After hiking the woods, fishing the streams or hunting the lowlands in one of Wisconsin's public forests or wildlife management areas, we should pause to thank the forgotten souls who helped preserve these lands for our recreation.
We tend to take such gifts for granted, assuming the properties always have been public. That's seldom true. Many became public property only after one or two people fought their families, friends or business partners to open the lands to strangers for perpetuity.
Public properties aren't our only natural treasures. Many private properties remain pristine and protected because our predecessors wrote laws and administered educational programs to spare them from intentional harm or careless abuse.
Their efforts probably inspired more insults than praise, but they braced themselves and pushed conservation forward. They weren't pursuing popularity, anyway.
Even so, Wisconsin does more than most states to honor its conservation heroes for their vision. And no institution devotes more effort to that cause than the Conservation Hall of Fame in Stevens Point.
Since its creation in 1985, the hall has enshrined 74 citizens who helped ensure Wisconsinites long benefit from the state's natural resources. These folks — whether through birth, marriage, education or employment — drew inspiration from Wisconsin while protecting its air, land, water, fish and wildlife.
Among the hall's conservation legends are Aldo Leopold, John Muir, Gordon MacQuarrie, Gaylord Nelson, Ernie Swift, Sigurd Olson, Harley McKenzie, Wallace Grange, Owen Gromme, Warren Knowles, Robert McCabe, Harold J. "Bud" Jordahl, Daniel O. Trainer, Carroll D. "Buzz" Besadny, Martin Hanson and Herb Behnke.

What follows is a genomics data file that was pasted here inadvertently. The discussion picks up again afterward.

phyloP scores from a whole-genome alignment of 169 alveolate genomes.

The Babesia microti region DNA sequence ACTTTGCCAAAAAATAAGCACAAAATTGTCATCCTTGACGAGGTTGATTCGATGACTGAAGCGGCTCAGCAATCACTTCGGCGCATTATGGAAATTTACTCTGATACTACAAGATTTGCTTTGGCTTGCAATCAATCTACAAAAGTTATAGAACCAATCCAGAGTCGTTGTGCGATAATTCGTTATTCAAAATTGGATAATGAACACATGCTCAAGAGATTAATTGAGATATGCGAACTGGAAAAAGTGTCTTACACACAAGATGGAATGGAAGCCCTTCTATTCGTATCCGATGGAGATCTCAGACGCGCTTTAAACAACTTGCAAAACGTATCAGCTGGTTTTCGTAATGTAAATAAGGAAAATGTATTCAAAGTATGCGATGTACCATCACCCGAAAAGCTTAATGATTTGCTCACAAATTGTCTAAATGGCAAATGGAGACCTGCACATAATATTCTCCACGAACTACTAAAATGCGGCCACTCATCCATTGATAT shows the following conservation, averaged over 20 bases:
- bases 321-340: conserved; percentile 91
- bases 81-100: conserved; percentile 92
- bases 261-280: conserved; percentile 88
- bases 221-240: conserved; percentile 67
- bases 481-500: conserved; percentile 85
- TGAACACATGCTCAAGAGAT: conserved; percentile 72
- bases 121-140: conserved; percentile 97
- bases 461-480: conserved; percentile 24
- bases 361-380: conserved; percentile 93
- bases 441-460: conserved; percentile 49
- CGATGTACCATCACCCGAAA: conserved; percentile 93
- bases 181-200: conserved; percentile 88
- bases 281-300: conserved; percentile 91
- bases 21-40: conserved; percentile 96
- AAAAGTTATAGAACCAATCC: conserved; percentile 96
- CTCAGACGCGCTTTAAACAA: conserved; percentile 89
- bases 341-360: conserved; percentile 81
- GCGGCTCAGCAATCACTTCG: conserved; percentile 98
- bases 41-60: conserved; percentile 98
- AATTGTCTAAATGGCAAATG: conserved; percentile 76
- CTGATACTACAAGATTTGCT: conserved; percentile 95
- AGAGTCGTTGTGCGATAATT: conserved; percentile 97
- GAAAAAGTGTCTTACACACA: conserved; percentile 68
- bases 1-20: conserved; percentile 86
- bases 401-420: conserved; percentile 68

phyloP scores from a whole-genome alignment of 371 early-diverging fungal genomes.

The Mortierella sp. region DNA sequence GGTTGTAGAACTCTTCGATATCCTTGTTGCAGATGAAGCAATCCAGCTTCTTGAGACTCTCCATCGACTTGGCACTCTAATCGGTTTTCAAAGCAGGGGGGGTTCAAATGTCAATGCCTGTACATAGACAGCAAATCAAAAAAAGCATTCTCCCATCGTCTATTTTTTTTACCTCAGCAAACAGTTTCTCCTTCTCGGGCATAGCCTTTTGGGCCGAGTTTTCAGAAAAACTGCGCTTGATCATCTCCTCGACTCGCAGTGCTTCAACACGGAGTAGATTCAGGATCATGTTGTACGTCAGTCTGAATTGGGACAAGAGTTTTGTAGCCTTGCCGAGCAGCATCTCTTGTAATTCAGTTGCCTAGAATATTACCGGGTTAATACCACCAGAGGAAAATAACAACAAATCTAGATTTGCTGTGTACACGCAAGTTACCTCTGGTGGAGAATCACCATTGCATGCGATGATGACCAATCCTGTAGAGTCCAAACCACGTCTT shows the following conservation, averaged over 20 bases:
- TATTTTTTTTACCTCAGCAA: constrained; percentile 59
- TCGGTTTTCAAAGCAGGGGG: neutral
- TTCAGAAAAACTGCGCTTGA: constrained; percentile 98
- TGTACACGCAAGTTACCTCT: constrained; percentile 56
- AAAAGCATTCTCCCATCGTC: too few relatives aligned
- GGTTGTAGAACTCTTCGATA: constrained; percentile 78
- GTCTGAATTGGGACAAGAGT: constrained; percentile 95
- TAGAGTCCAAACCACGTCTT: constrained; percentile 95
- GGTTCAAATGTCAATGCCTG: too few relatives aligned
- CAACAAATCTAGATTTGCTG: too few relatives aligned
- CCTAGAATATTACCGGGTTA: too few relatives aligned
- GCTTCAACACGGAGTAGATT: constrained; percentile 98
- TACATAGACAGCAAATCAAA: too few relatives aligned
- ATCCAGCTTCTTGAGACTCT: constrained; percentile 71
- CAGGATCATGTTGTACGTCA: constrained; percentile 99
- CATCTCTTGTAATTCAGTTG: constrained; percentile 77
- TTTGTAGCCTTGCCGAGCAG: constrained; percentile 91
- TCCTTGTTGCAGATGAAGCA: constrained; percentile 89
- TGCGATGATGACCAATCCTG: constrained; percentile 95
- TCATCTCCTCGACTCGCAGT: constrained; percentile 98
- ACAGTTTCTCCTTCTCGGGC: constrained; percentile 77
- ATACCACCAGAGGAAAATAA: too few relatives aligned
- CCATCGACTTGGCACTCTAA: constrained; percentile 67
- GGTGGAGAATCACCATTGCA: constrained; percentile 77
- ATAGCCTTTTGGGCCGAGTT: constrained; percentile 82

This year, four inductees will be honored Saturday when their names are enshrined in the hall of fame at the UW-Stevens Point Schmeeckle Reserve.
William Nobel Clark, 1891-1988
Clark spent much of his career in research administration at the College of Agriculture and Life Sciences at the University of Wisconsin. He was a pioneer in erosion and flood control, as well as an early advocate for wise land use, especially in rural areas.
Clark helped people understand their choices about land and where they live affect not only themselves, but society: "An individual family may be content to exist in some remote, barren locality — forcing the state, county and township to maintain a road to their door, a school to educate their children and perhaps if they go onto public relief, to furnish the necessities of life at governmental expense as well — but the rest of us may object to footing the bill."
Stanton Mead, 1900-1988
Mead spent more than 40 years at Consolidated Papers in Wisconsin Rapids and moved up the ranks as treasurer, vice president, president and chairman.
Mead believed conservation was smart business, and that science-based management was the key to sustainable forestry. He helped found Trees for Tomorrow in Eagle River, and in 1959 led Consolidated's effort to donate 20,000 acres in Wood, Portage and Marathon counties to the state for what became the Mead Wildlife Area.
In addition to his forestry interests, Mead was active in pollution-abatement programs, flood-control systems for the Wisconsin River and ensuring his company did its part for wildlife conservation. Wisconsin recognized his efforts in 1968 with a special conservation award.
Dorothy (1910-present) and Jacque Vallier (1912-1996)
Conservation philanthropists who — among other things — donated 960 acres of forestlands northwest of Rhinelander for UWSP's Treehaven research facility. Dorothy Vallier also helped create the 185-acre Schlitz Audubon Center along the Lake Michigan shoreline north of Milwaukee.
The center is located on land once owned by Dorothy Vallier's grandfather. The Schlitz Foundation wanted to develop the property, but Dorothy fought them throughout the 1960s in hopes of preserving the land as an Audubon Society nature center. With help from residents who supported her cause, she prevailed in 1971 when the foundation finally gave in. The Schlitz Audubon Center opened in 1974.
The Hall of Fame induction ceremony begins at 10 a.m. Saturday in the Sentry Insurance Theater. Coffee and rolls will be served at 9 a.m., and a noon luncheon buffet concludes the event. The luncheon requires a reservation and fee.
For information, call (715) 346-4992.